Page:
A grandparent's story

Adoption can be an inclusive and rewarding experience for all the family. Carol and her husband Tony have been married for 53 years and are grandparents to eight children: four of whom are adopted by their daughter, Claire. Carol shares her adoption story from a grandparents’ point of view:

My daughter, Claire, had wanted to adopt since she was nine years old. We went through an international adoption agency when Claire was 30 and saw baby Maria in an orphanage in China. We brought her back to the UK 10 months later and she was quite ill and in hospital, so we moved to be near Claire and support her with Maria. We used to run an adoption support group for people who had adopted from China, meeting up, doing crafts and playing. A year later, Claire wanted to adopt a sibling for Maria but as a single parent it was difficult for her and also a challenge to find a child with a Chinese heritage.

Moving to North Yorkshire, it took another year for Claire to adopt Noah through Early Permanence Placement (EPP) and our social worker worked tirelessly to support her as a single parent through the process. Claire had run a nursery and been involved in working with children – she’s all about family and children – and so decided to adopt for a third time. Ben was eight weeks old when she adopted him through EPP and is now two – he’s the happiest, most delightful little boy! All of the children have had some health issues which has been a struggle for Claire but we have always been there to support her and the children.

I think it’s difficult for adopters as you feel everyone is looking at you, evaluating you and you have to be perfect. Our social worker has been a phenomenal support and we have been involved as a family from day one. People say, it’s a wonderful thing that you’ve done, but it’s not what we’ve done – the kids are the wonderful thing. We just love them and are very open and positive about adoption, and they are too. Of course there are difficult times, when they cry and we always tell them that their birth family loved them. We always look for the positives.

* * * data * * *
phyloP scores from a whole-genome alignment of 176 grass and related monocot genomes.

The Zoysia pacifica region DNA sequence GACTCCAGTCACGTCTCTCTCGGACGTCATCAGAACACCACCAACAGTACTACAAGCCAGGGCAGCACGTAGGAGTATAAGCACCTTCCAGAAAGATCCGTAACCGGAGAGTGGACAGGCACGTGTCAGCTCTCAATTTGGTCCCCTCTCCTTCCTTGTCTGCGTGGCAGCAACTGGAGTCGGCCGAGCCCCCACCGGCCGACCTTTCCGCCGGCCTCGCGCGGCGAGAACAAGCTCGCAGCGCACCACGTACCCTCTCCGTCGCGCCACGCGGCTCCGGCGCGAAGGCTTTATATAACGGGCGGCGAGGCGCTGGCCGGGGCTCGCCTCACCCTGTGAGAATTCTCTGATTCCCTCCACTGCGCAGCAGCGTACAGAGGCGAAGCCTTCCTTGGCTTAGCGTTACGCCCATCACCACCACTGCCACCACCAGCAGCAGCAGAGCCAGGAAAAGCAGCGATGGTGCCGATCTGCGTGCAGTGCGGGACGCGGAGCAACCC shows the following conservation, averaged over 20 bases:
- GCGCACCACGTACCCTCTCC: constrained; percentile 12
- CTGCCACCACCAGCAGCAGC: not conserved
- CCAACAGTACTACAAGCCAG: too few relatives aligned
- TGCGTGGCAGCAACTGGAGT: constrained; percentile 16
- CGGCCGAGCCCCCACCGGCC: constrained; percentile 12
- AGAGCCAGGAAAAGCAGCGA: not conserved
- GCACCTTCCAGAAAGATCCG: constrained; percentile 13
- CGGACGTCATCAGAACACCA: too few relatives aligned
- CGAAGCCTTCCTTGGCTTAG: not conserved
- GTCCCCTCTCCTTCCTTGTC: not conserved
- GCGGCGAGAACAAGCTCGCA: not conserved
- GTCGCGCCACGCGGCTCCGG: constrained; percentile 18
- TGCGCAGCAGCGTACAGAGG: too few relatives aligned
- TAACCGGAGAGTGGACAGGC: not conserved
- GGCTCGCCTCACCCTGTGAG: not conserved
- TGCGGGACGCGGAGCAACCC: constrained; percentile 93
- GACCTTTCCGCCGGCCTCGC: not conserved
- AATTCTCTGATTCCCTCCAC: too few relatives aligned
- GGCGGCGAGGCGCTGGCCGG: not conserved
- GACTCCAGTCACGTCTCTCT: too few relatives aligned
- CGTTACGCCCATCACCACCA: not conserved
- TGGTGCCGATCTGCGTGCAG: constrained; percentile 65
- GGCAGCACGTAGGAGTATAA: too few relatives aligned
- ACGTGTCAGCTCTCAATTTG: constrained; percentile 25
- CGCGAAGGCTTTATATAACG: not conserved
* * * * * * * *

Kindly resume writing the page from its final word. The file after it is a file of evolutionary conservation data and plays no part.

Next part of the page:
Ben now has a sibling, Ellie, who came to us at a day old through EPP. Ben loves his sister and asks for her first thing every morning. She is now eight months old and you can see the difference in her development every day.

As a grandparent I wish more people would adopt. We celebrate each child’s adoption day with a card and present and try to normalise it and give them a really positive view of adoption. People think adopted children come with problems but you can face problems in any family – you never know what’s going to happen. Maria was diagnosed with failure to thrive, but now she’s so smart, plays piano, does ballet and wants to be a paediatric doctor. She’s told me that she’ll be well paid so can build me a nice granny flat!

I really admire my daughter for what she’s done. It’s been difficult at times and she’s shown real strength of character. It’s been hard but it’s been worth it – the good things about adoption need to be promoted more.

I also think that some kind of peer support for people going through the adoption process would be helpful, just to keep you in the loop and offer support through the process. With EPP there’s always a chance that the child could go back to birth family, and although this is made clear to adoptive parents, it would have been so hard for all of us if one of the children hadn’t stayed.

The best thing about being a grandma is just being with the children. They say my name, give me a hug; I just cry. It’s fab and it’s nothing to do with being a blood relative, nurture has a lot to do with it. Growing up, I used to think it must be the most wonderful thing when someone adopted a baby, seeing it being put into a parent’s arms and now I’ve seen it and it is!

We love them all so much and they’ve added so much to our lives. We have eight grandchildren and another on the way – life couldn’t be better.

 

The stories featured are from interviews with adopters, some details have been changed and stock images are used to protect identities.

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